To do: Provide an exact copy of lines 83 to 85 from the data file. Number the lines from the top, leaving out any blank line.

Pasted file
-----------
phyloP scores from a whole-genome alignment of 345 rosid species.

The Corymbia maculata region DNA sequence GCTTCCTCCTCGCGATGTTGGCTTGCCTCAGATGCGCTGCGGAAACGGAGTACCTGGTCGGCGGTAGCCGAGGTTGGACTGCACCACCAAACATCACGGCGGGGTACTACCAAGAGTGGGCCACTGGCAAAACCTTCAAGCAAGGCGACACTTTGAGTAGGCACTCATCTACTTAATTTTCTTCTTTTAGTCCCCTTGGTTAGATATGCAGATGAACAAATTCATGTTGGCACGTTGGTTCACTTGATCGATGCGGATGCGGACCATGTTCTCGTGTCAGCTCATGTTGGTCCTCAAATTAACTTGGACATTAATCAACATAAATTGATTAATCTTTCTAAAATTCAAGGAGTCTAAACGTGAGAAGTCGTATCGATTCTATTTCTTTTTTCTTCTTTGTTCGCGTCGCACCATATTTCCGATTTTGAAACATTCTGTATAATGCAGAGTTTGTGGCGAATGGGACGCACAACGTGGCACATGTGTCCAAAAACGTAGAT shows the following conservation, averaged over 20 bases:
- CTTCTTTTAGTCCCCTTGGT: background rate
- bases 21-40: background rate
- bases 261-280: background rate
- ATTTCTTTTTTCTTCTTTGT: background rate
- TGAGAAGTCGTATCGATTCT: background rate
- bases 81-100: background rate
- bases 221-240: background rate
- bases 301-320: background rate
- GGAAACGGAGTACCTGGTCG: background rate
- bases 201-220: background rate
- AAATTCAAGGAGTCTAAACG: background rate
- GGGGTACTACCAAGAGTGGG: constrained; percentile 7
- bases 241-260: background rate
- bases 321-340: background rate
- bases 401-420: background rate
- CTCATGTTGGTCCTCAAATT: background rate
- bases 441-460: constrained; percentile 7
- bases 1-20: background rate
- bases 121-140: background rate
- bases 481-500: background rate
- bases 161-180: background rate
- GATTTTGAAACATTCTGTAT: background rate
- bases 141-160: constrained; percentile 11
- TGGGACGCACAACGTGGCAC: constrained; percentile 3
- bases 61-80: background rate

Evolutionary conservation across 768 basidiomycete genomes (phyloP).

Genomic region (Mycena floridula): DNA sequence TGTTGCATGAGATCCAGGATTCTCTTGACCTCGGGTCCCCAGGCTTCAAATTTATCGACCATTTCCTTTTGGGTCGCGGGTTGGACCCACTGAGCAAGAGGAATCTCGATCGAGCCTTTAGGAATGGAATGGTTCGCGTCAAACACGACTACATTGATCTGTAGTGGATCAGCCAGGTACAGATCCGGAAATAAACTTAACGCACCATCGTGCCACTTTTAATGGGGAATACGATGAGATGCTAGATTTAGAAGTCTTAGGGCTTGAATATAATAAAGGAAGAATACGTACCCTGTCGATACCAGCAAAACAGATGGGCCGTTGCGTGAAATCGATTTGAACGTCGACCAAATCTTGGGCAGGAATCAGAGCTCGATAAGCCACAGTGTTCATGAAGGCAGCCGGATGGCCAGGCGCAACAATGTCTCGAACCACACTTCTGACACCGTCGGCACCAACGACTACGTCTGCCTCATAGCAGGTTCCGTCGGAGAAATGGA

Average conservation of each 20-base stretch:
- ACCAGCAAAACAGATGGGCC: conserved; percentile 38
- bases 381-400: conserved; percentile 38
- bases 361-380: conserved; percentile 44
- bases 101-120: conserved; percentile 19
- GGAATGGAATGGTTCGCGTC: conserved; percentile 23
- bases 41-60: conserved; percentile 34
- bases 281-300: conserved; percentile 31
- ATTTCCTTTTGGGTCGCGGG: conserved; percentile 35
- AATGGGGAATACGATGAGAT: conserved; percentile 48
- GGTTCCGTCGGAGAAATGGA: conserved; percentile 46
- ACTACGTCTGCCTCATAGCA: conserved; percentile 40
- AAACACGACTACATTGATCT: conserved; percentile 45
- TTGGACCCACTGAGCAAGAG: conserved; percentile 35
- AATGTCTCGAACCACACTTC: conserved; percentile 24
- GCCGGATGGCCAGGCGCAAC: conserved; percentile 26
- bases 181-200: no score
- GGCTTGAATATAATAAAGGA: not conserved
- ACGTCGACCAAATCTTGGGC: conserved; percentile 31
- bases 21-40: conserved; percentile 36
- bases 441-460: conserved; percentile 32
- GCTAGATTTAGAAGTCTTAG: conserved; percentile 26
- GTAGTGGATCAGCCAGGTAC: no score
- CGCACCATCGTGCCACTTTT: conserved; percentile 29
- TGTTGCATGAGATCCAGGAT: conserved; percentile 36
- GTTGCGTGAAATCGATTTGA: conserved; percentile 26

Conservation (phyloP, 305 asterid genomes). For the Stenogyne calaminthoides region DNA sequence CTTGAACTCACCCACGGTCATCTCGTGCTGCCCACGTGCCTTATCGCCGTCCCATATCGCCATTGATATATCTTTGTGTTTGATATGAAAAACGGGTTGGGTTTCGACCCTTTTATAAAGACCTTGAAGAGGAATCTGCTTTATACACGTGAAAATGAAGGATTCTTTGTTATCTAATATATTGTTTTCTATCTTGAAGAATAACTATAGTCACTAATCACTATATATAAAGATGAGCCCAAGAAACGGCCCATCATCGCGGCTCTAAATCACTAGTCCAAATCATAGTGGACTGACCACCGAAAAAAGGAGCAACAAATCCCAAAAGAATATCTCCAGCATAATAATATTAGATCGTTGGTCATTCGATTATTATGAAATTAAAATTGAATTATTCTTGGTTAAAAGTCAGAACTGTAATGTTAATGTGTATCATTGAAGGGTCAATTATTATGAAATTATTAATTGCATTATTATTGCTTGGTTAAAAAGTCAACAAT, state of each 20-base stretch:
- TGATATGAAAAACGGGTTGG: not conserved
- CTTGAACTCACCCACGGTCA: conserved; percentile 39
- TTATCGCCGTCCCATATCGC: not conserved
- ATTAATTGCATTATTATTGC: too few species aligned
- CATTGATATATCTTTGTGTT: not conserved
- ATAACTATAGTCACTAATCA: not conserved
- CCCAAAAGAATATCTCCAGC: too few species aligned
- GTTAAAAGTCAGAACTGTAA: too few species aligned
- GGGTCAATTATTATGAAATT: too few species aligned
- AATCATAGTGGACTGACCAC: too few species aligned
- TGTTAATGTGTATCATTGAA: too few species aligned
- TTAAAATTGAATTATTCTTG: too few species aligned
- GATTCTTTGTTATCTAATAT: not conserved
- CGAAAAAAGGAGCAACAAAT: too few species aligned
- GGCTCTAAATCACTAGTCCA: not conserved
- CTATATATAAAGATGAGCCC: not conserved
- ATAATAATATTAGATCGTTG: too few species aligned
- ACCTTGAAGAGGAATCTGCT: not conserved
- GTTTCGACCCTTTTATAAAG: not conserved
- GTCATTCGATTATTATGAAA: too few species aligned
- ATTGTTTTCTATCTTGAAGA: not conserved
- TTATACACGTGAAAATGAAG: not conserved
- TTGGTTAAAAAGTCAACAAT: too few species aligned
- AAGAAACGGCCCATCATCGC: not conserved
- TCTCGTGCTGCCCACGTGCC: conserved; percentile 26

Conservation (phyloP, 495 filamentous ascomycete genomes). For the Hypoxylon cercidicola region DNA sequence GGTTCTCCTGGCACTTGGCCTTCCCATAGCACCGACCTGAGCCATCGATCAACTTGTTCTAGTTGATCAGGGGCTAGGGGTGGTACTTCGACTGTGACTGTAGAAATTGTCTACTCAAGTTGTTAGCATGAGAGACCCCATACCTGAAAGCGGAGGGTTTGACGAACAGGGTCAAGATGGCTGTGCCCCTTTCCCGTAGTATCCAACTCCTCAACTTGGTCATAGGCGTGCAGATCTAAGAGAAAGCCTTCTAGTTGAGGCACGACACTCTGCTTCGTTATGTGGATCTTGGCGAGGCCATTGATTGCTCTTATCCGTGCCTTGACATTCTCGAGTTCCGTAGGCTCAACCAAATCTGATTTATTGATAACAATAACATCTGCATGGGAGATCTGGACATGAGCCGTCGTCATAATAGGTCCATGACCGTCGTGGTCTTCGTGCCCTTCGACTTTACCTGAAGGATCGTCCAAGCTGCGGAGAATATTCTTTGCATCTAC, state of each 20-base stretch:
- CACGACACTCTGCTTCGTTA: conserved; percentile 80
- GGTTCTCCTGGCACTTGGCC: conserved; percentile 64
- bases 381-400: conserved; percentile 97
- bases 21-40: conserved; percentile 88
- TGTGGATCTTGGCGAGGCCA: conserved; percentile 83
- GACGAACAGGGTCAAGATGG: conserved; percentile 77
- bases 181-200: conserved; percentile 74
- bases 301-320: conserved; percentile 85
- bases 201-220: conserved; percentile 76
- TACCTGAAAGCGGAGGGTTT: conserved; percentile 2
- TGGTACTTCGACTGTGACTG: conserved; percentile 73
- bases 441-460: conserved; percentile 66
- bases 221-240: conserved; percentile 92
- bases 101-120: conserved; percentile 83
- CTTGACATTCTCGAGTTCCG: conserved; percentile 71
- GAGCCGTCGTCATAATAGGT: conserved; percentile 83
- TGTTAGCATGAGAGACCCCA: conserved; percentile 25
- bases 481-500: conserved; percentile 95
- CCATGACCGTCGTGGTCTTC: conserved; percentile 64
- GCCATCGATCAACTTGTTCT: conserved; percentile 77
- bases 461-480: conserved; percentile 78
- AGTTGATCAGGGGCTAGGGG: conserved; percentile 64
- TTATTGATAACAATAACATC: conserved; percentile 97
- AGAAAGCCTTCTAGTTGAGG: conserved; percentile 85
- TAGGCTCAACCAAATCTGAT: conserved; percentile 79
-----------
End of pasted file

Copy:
- CACGACACTCTGCTTCGTTA: conserved; percentile 80
- GGTTCTCCTGGCACTTGGCC: conserved; percentile 64
- bases 381-400: conserved; percentile 97